- The Washington Times - Thursday, December 6, 2001

NASHVILLE, Tenn. — It was a good week to be Bruce Robison. His "Angry All the Time" was the No. 1 country-music song in the nation, as sung by Tim McGraw and Faith Hill. Singers Brad Paisley, Allison Moorer, David Ball, Keith Urban and Lee Ann Womack had been in the audience at Mr. Robison's Nov. 8 show, scouting his songs.

The Dixie Chicks had moved some to tears during the nationally televised Country Music Association Awards show in November with "Travelin' Soldier," another of Mr. Robison's tunes.

"[The Dixie Chicks] were singing it beautifully, people were enjoying it," Mr. Robison says, "and I wrote it. That's just about as good as it gets."

The tall, quiet Texan is standing in line at a Nashville coffeehouse. He's spotted by a music-industry colleague, who congratulates him. Otherwise, one of the hottest songwriters in Nashville goes unnoticed.

Miss Womack, Tyler England, Gary Allan and Garth Brooks recently recorded his songs. So have two recording artists in his family wife Kelly Willis and brother Charlie Robison (who is married to Dixie Chick Emily Robison).

It is at this exact career point that many songwriters get visions of personal stardom. They reason, "If Tim McGraw can have a No. 1 hit with my song, why not me?"

Though he has just released a wonderful new album, Mr. Robison, 35, is headed exactly the other way. He's fine with letting others score the hits with his songs in return for freedom when recording his own albums.

His new album, "Country Sunshine," with its stark sound, is contemplative and personal. Mr. Robison wanted the album, released on his own Boar's Nest Records, to feature "Willie Nelson-like lyrics set to Don Williams-like music." He recorded it at a studio where Mr. Williams often worked, and with many of the same musicians.

The album's cover illustration mimics one of those mail-order hits collections hawked on late-night television.

"Photo shoots are just like pulling teeth for me," he explains. "I'm not comfortable looking at it, I'm not comfortable doing it, so I had found some art that I wanted to use. It was sort of a tribute to that [1970s] era of country."

"Country Sunshine" has plenty of potential hits for smart singers and producers to pick up. "What Would Willie Do," a comic tribute to Mr. Nelson, already has been recorded by Mr. Allan.

On "Can't Get There From Here," the first song on the album, Mr. Robison yearns for "a life and an ice-cold beer." He wrote it with Mr. Moorer.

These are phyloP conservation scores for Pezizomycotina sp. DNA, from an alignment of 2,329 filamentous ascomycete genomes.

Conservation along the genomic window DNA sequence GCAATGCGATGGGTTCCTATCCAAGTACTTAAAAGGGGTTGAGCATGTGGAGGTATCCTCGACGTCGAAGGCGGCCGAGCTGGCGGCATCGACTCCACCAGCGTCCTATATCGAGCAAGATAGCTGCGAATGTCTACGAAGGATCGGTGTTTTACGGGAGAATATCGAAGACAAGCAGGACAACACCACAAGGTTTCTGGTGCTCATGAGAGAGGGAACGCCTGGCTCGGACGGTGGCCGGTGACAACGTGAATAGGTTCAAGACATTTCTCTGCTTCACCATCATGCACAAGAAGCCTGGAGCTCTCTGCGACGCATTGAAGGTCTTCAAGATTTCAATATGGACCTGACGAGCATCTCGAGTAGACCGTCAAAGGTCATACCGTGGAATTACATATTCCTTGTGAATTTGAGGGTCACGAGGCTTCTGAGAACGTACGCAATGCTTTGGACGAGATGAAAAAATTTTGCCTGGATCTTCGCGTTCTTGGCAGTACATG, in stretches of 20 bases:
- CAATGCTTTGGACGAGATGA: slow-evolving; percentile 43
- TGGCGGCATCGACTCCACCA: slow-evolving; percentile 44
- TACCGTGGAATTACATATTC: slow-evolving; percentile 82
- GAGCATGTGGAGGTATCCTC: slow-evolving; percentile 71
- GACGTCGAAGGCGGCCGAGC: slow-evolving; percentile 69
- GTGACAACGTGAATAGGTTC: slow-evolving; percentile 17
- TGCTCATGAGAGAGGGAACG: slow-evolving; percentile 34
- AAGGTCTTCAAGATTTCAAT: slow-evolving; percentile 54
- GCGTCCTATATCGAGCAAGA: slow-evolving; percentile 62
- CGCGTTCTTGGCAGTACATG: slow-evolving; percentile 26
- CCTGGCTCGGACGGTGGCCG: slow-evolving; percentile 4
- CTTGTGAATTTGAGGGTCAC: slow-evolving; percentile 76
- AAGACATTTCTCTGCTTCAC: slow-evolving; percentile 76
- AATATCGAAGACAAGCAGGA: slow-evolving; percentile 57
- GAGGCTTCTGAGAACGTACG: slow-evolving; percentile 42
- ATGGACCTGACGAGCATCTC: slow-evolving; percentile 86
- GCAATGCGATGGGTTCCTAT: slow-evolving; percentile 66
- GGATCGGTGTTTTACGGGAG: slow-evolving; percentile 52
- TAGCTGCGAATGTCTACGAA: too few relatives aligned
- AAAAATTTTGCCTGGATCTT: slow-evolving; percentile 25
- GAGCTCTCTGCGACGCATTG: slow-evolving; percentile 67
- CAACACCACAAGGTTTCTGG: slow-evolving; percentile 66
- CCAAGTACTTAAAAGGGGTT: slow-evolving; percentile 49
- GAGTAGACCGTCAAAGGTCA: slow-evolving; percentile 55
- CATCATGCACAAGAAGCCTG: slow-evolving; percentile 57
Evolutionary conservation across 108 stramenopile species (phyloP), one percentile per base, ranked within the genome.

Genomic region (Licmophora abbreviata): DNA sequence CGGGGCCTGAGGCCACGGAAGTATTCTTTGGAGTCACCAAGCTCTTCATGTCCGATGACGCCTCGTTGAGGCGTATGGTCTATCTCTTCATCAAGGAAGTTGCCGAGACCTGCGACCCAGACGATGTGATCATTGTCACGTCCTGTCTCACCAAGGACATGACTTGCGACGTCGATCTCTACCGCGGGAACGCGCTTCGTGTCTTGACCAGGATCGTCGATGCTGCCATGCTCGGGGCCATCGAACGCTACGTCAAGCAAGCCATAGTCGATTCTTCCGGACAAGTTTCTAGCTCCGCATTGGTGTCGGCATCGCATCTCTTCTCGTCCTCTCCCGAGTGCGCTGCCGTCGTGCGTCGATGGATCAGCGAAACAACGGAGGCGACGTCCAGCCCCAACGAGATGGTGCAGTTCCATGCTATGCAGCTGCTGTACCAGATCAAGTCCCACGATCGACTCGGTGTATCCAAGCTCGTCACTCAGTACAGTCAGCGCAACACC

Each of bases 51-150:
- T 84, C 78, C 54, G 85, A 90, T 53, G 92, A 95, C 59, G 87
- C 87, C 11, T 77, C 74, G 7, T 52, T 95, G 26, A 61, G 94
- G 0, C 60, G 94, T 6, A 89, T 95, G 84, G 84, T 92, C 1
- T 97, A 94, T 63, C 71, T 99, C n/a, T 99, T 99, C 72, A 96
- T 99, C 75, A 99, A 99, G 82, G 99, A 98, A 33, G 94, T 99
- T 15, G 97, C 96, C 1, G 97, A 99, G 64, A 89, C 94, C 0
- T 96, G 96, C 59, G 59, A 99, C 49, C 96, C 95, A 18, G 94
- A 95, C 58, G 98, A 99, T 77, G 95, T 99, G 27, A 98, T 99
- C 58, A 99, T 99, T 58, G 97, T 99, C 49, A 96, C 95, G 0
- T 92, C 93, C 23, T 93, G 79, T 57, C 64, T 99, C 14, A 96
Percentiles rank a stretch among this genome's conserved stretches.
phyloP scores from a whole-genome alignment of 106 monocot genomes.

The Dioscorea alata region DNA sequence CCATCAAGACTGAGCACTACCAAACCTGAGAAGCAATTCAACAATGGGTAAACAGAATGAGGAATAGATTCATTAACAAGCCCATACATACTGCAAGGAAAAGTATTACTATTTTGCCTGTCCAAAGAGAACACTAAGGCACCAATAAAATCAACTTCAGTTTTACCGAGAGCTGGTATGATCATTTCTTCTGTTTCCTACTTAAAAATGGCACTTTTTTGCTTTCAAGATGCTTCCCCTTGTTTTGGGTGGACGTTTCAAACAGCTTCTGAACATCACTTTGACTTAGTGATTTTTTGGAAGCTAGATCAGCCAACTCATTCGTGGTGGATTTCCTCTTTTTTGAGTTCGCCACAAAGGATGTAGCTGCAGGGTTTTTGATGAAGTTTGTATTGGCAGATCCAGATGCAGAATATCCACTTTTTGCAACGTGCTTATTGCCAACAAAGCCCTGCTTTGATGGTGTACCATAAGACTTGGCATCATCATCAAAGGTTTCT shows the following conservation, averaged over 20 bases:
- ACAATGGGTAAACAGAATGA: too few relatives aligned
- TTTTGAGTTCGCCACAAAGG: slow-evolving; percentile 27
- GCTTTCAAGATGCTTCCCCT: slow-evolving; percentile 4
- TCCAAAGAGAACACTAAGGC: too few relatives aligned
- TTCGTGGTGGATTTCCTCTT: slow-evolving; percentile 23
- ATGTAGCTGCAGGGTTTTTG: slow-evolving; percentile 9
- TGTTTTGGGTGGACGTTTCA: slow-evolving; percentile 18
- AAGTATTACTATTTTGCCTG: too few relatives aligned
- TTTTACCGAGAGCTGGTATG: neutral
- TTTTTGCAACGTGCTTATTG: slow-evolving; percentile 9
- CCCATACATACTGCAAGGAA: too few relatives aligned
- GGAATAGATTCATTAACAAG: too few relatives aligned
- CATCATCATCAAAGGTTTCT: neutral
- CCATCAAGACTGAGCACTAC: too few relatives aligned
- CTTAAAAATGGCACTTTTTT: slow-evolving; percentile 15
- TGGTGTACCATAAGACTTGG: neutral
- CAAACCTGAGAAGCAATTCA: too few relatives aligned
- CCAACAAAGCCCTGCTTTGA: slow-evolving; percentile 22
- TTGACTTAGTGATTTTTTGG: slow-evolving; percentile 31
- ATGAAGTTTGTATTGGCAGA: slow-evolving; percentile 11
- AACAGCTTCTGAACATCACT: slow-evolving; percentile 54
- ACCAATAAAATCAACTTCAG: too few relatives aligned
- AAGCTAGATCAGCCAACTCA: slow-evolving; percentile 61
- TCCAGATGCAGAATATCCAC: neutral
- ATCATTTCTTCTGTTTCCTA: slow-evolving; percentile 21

"I'm on a road that's going nowhere/Looking for a place where I belong," Mr. Robison sings. "The wind's pushing me in all directions/and none of them look like home."

Mr. Robison says he has tried to write upbeat songs. He has plenty of inspiration from his wife and 10-month-old son, but even when he touches on his son in "Valentine," there's a strong edge of wistful sadness.

"The way I've always seen country music is, it's sad songs, but they don't make you feel sad," he says. "I have just never felt comfortable writing real happy songs. We all have to be comfortable in our own shoes."

Mr. Robison was raised in Bandera, Texas, on a ranch that has been in his family for generations.

He played basketball in college before dropping out and moving to Austin to pursue songwriting.

"I was always coming up here [to Nashville] first and foremost and trying to get a [song-] publishing deal and get that side of it going," he says. "I started making some records on an independent label, and then I raised some money myself and recorded a record just for my own enjoyment.

"Sony picked up that record and signed me to a deal."

Two albums on Sony subsidiary Lucky Dog didn't sell but were raided by other singers hungry for good material.

Mr. Robison decided he didn't mind letting someone else get the glory.

"I think you have to be honest about the lifestyle you want to lead," he says.

"Who knows about the future? But right now, I like making my albums the way I want to make them, owning them and then getting songs cut. I live in Austin and come up [to Nashville] to work. It's the best of all worlds."

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